termination

San Francisco Offers “Right to Reemployment” For Local Workers Laid-off Due to COVID-19

[Update: The Ordinance was enacted on July 3, 2020.]

In an unprecedented move, on June 23, 2020 the San Francisco Board of Supervisors voted in favor of legislation that requires San Francisco employers with 100 or more employees to “offer a right to reemployment” to certain workers whom the employer laid off due to the COVID-19 pandemic and its resulting shelter-in-place orders. According to the city’s rules, this ordinance goes into immediate effect upon signature by San Francisco Mayor London Breed, which must occur within 10 calendar days of receipt of legislation. Unless reenacted, the ordinance will expire on the sixty-first day after its enactment. READ MORE

Terminating the Managing Director of a German GmbH – How to Do it Legally Sound

The status of a managing director (Geschäftsführer) of a German limited liability company (GmbH) is determined (i) by the appointment as managing director and, thus, the corporate office as a legal representative of the company and (ii) by the underlying service agreement. If a company intends to separate from a managing director, both, the appointment and the service agreement have to be terminated. It’s important to realize that these are two different issues that need to be addressed when parting ways with a managing director. READ MORE

DOL’s Final Rule on Sick Leave Takes Effect: Contractors Have Until Year’s End to Comply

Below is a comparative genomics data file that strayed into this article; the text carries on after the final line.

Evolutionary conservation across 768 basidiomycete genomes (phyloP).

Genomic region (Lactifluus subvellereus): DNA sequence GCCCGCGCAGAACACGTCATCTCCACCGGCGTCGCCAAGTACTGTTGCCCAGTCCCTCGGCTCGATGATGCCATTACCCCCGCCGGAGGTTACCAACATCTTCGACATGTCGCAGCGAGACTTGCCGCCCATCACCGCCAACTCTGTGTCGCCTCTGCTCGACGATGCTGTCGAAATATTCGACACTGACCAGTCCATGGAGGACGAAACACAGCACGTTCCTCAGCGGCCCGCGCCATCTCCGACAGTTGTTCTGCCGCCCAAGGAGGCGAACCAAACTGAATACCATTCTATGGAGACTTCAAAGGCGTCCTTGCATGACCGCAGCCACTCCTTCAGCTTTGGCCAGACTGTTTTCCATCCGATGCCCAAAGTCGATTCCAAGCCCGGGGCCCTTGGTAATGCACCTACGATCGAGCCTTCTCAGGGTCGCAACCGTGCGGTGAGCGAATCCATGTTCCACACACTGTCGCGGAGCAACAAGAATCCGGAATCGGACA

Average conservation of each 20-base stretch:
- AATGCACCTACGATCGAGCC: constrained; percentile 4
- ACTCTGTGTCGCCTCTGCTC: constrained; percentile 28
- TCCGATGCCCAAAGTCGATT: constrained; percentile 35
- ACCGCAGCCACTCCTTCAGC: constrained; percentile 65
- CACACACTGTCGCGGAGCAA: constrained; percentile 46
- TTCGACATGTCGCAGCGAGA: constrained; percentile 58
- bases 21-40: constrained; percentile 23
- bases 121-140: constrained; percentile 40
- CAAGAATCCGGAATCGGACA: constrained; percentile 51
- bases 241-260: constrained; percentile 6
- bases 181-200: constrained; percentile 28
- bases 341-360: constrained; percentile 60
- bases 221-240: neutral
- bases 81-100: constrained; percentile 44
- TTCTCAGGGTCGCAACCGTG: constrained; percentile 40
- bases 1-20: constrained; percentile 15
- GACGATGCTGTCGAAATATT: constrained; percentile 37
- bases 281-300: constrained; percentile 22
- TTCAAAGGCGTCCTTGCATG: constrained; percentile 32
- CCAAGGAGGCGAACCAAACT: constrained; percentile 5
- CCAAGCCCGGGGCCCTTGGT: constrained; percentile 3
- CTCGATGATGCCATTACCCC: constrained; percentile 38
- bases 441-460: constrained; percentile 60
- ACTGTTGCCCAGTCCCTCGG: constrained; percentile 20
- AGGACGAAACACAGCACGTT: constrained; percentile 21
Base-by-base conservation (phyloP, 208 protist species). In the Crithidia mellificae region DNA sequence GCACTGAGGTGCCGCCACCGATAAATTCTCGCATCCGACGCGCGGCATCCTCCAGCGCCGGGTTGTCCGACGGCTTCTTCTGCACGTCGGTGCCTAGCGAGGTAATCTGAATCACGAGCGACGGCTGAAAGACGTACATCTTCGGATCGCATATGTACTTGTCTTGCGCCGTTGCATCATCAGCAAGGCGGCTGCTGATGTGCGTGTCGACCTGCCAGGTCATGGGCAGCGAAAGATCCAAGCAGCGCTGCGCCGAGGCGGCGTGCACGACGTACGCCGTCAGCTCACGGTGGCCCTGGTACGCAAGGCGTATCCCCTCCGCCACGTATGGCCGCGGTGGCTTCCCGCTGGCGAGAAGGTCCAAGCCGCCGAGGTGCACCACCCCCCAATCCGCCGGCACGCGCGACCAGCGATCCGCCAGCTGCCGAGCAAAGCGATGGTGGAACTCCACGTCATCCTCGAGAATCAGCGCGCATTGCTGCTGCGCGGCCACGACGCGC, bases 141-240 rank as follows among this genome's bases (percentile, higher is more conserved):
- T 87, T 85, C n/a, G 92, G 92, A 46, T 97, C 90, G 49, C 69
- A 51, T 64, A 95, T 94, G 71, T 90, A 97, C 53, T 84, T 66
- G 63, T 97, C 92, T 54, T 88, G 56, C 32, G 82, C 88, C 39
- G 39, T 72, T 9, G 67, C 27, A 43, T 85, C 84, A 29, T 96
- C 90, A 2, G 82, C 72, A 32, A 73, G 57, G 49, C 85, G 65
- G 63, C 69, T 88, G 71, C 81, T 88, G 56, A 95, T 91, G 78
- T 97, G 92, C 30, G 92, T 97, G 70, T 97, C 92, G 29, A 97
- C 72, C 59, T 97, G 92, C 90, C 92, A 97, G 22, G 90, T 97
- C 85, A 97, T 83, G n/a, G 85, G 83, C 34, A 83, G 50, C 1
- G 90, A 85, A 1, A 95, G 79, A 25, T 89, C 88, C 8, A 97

On September 29, 2016, the DOL released a final rule requiring federal contractors to provide seven days of paid sick leave annually.  The rule implements a 2015 executive order from President Obama that we covered in greater detail here.  More than 35,000 individuals and organizations submitted comments on the DOL’s proposed rule.

READ MORE

Where Have You Gone Dennis Kozlowski? Third Circuit Dismisses Tyco Employee’s Whistleblower Claim Over Excessive Corporate Spending

On February 2, 2016, the Third Circuit affirmed the dismissal of a long-running SOX whistleblower suit filed by Jeffrey Wiest, a former accounts payable manager for Tyco Electronics.  The decision is the first in which the Third Circuit has defined the “contributing factor” causation standard for SOX retaliation cases and provides helpful guidance on the issue.

READ MORE

Not So Final WARNing: Sixth Circuit Finds That Employment Ends with Termination of Wages, Not Notice

In Morton v. Vanderbilt Univ., 2016 WL 52439 (6th Cir. Jan. 5, 2016), the Sixth Circuit recently held that, for purposes of the Worker Adjustment and Retraining Notification Act (“WARN Act”), employment does not end at notice of termination, but rather the employment relationship continues as long as the employee continues to be paid wages and accrue benefits.

READ MORE

Ending It All

Map and Compass

In the recent case of Geys v. Société Générale, Mr. Geys, who was employed as managing director was given a letter in November 2007 by Société Générale stating: “I am writing to notify you that Société Générale, London has decided to terminate your employment with immediate effect”. Mr. Geys was then escorted from the building and never returned to it. Despite this, the Supreme Court has ruled that his contract of employment was not terminated. READ MORE